For a solid itinerary in Lyon, we recommend at least three days to explore the city's hills, rivers, bridges, and parks. Alternatively, you could squeeze in the top draws in a day or two, or take your time and soak in the culture over a week or more.

What is unique about Lyon France? ›

Lyon is the capital of the region of Auvergne-Rhône-Alpes, but also the capital of gastronomy, how foodies call it, there are 16 restaurants from the Michelin Guide. People also love visiting Lyon during the “Fête des lumières”, Festival of Lights, which is held every year in December.

What is Lyon France best known for? ›

The city is known for its historical and architectural landmarks and is a UNESCO World Heritage Site. Lyon was historically known as an important area for the production and weaving of silk and in modern times has developed a reputation as the capital of gastronomy in France.

Is Lyon the heart of France? ›

Think of Lyon as France's heart. It is conveniently located in the country's middle and easily accessible by main roads and railway lines.

What is the best month for Lyon? ›

The best time to visit Lyon is in September and October when the city empties of its summertime tourists, leaving behind crisp, cool autumn weather and colorful foliage. The months between November and April, while the coldest and darkest, are the best times to find deals on airfare or accommodations.

How much money do you need in Lyon? ›

How much money will you need for your trip to Lyon? You should plan to spend around €125 ($138) per day on your vacation in Lyon, which is the average daily price based on the expenses of other visitors. Past travelers have spent, on average, €41 ($45) on meals for one day and €17 ($19) on local transportation.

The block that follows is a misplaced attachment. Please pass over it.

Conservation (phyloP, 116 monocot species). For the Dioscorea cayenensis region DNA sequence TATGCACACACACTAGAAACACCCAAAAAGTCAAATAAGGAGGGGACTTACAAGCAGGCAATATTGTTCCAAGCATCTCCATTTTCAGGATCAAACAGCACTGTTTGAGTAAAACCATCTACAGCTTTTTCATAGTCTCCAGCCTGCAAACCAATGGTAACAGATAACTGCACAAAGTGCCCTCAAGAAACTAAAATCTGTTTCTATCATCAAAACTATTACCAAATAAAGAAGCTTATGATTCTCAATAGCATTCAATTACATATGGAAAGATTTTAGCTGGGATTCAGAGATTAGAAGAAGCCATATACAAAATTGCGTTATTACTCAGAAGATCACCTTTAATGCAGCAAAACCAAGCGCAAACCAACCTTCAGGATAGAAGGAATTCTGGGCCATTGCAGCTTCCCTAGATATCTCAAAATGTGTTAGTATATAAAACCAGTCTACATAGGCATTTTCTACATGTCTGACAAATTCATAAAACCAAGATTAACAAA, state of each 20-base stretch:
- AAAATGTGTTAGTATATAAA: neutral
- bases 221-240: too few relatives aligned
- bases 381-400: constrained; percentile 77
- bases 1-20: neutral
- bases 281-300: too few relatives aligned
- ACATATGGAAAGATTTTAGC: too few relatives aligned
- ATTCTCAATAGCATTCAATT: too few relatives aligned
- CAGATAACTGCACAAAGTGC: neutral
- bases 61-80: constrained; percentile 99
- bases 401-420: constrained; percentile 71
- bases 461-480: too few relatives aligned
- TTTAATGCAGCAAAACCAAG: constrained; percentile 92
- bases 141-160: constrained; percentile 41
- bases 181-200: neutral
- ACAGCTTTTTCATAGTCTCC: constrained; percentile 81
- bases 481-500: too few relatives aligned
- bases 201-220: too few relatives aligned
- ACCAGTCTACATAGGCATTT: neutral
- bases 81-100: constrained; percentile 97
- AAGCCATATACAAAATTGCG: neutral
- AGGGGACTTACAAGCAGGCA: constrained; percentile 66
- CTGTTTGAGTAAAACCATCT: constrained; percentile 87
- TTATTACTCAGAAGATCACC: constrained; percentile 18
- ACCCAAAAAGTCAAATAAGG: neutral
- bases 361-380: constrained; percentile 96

Why is Lyon worth visiting? ›

Despite its relatively small size, Lyon is home to many ancient structures, including several famous churches such as Saint-Nizier, Saint-Jean, and the Notre-Dame de Fourvière Basilica. This old-world splendor is mixed with an exceptional post-modern style, which emphasizes the revitalization of the city.

What is a famous product from Lyon? ›

Le Sirop de la Rue

You'll find typical products of the region: brioche sausage, quenelles, tripe, cardons (an old-style vegetable), or "Coussins de Lyon," a chocolate and marzipan confectionery created by the Lyon confectionery Voisin.

Is Lyon France known for food? ›

Lyon is the culinary capital of France and boasts plenty of local specialties. The original Michelin food critic, Curnonsky, called Lyon the gastronomic capital of the world back in 1935, and ever since the nickname has stuck.

Does Lyon France have good food? ›

Lyon is a city that's famous for its food. In fact, Lyonnaise cuisine is so famous, it is considered the gastronomical capital of France.

Is Lyon a beautiful city? ›

Not only is Lyon a beautiful city full of historic buildings (the inner-city, a UNESCO World Heritage Site), but it has also been known as the World's Capital of Gastronomy for almost one century.

Is Lyon or Paris older? ›

They are the same age, over 2000 years old. Paris is crossed by a mighty river, la Seine, but Lyon has two, la Saône et le Rhône. Paris has two major islands, L'Ile de la Cité and l'Ile Saint Louis. Lyon has la Presqu'Ile, a peninsula located between le Rhône and la Saône.

Do they speak French in Lyon? ›

What is the local language? French is the official language, but many people know and speak English as a second language.

What part of Lyon is expensive? ›

The 6th arrondissement was created on July 17th, 1867, as a separation from the 3rd arrondissement previously created in 1852. It is widely regarded today as the most swanky and bourgeois neighborhood of Lyon.

Is Lyon cheap or expensive? ›

Summary of cost of living in Lyon, France: A family of four estimated monthly costs are 3,701.5$ (3,426.5€) without rent. A single person estimated monthly costs are 1,045.9$ (968.2€) without rent.